|Hari Kondabolu – The Belt Game|
The Economist blog More Intelligent Life has an interview with comedian Hari Kondabolu, who was most recently featured on Sepia Mutiny right before his TV special on Comedy Central (see above for a show clip). After questions about his approach, performing and club audiences, the interviewer asks him about a “comic quota” applying to desi comics and being compared to Aziz Ansari.
Some black American comedians have joked that in American pop culture, there’s only room for one black comic at a time. You’ve joked about being upset with Aziz Ansari comparisons. Does the same comic quota apply to Indian-American comedians?
> I think it’s changing. I don’t think I need to dethrone anybody. I’m hoping we’re at a place where people understand there are many people with a wide variety of experiences and perspectives who might have similar ethnic backgrounds. Which, by the way, sounds absurd. Aziz Ansari’s family is from Tamil Nadu, mine is from Andhra Pradesh. We’re talking about the difference of big cultures. And he grew up in South Carolina. At the same time, I suppose the fact that he comes up in conversations is an indication that maybe America isn’t completely ready. I can’t imagine a young white comedian having to be asked about other white comedians. You’re just another comedian.
But what about someone like Larry the Cable Guy? I’m sure he had to deal with being compared to Jeff Foxworthy and other redneck-loving comedians.
He’s put on a certain identity to play to a certain idea to a certain demographic. His name isn’t even Larry. He’s from Nebraska, not the South. The Blue Collar Comedy tour, they are actively trying to reach a particular demographic. There’s a difference between that and my skin colour branding me and my perceived culture. After shows, people still ask me about yoga or some Bollywood film. When “Slumdog [Millionaire]“ came out that was obviously hell. I didn’t want to fucking talk about “Slumdog”. I just hope we get to a point where what I have to say and what I’m doing stands on its own.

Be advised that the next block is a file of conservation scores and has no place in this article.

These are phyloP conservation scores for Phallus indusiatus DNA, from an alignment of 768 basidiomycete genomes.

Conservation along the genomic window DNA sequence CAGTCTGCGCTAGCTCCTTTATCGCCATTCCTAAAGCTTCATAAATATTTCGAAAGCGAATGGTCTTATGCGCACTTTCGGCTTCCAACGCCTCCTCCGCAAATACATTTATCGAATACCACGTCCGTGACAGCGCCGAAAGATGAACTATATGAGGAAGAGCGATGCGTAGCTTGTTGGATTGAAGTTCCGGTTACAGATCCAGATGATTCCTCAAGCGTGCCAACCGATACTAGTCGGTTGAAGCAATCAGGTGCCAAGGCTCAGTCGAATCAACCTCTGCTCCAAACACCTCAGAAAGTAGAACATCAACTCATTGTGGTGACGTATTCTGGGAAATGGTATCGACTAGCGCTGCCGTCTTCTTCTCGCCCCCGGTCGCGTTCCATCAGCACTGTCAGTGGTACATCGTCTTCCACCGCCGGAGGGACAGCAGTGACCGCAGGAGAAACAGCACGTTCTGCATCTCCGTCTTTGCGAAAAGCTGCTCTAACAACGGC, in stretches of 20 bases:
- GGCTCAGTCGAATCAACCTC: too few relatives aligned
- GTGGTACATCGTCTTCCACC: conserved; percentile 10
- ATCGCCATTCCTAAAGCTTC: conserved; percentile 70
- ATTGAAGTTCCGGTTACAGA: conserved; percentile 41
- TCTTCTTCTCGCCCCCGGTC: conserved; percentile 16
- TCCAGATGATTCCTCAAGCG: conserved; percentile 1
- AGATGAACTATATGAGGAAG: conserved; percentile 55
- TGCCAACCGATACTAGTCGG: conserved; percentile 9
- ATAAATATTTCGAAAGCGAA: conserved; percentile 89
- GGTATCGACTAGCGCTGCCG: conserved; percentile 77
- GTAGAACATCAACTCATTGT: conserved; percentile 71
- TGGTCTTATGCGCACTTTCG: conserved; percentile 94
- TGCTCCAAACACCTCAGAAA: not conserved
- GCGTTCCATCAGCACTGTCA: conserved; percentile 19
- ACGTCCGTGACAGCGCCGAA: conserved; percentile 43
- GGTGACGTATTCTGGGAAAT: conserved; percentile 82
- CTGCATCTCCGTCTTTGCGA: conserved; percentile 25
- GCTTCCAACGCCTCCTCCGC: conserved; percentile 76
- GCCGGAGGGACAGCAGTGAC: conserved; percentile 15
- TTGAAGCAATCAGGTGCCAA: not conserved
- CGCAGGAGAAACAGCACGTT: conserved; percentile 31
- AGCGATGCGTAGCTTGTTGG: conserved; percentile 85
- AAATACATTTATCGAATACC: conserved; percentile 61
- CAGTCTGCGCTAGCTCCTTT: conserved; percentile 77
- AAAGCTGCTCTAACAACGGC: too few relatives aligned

What do you think? Is there any truth to the idea of a comic quota for desi comics? Or is it just a joke?
Thanks to Taz’s earlier post, I saw Kondabolu’s video sketch with actor Ajay Naidu centered around the idea that there’s only room for one desi star at a time and that a fictional “South Asian Council” chooses “which South Asian gets to be famous every year, one a year for the last 20 years.” (Who’s 1995? Deepak Chopra?) In the sketch, Naidu tries to get rid of Kondabolu by suggesting that the Council has been disbanded due to a “glut” of brown talent. The idea that the glut of talent was strong enough to break the floodgates (even if those restrictions were imaginary) was pretty cool.
I think the yoga/Bollywood/Slumdog-type questions that annoy Kondabolu will eventually get boring and awkward to ask, if they aren’t already. Ansari found one use for the Slumdog question–as part of his routine.
“I was doing an interview once and the guy said, you must be psyched by all this Slumdog Millionaire stuff. And I was like, umm… Yeah! I am! I have no idea why, though, as I had NOTHING to do with that movie! It’s just that some people who kinda look like me are in it, and everyone loved it and it won some Oscars and stuff. And then I was like, whoa whoa whoa – are white people just psyched ALL THE TIME? It’s like, Back to the Future – that’s us! Godfather – that’s us! Jaws – that’s us! Every fucking movie BUT Slumdog Millionaire and Boyz n the Hood is us!” (Aziz Ansari: mouth of the south)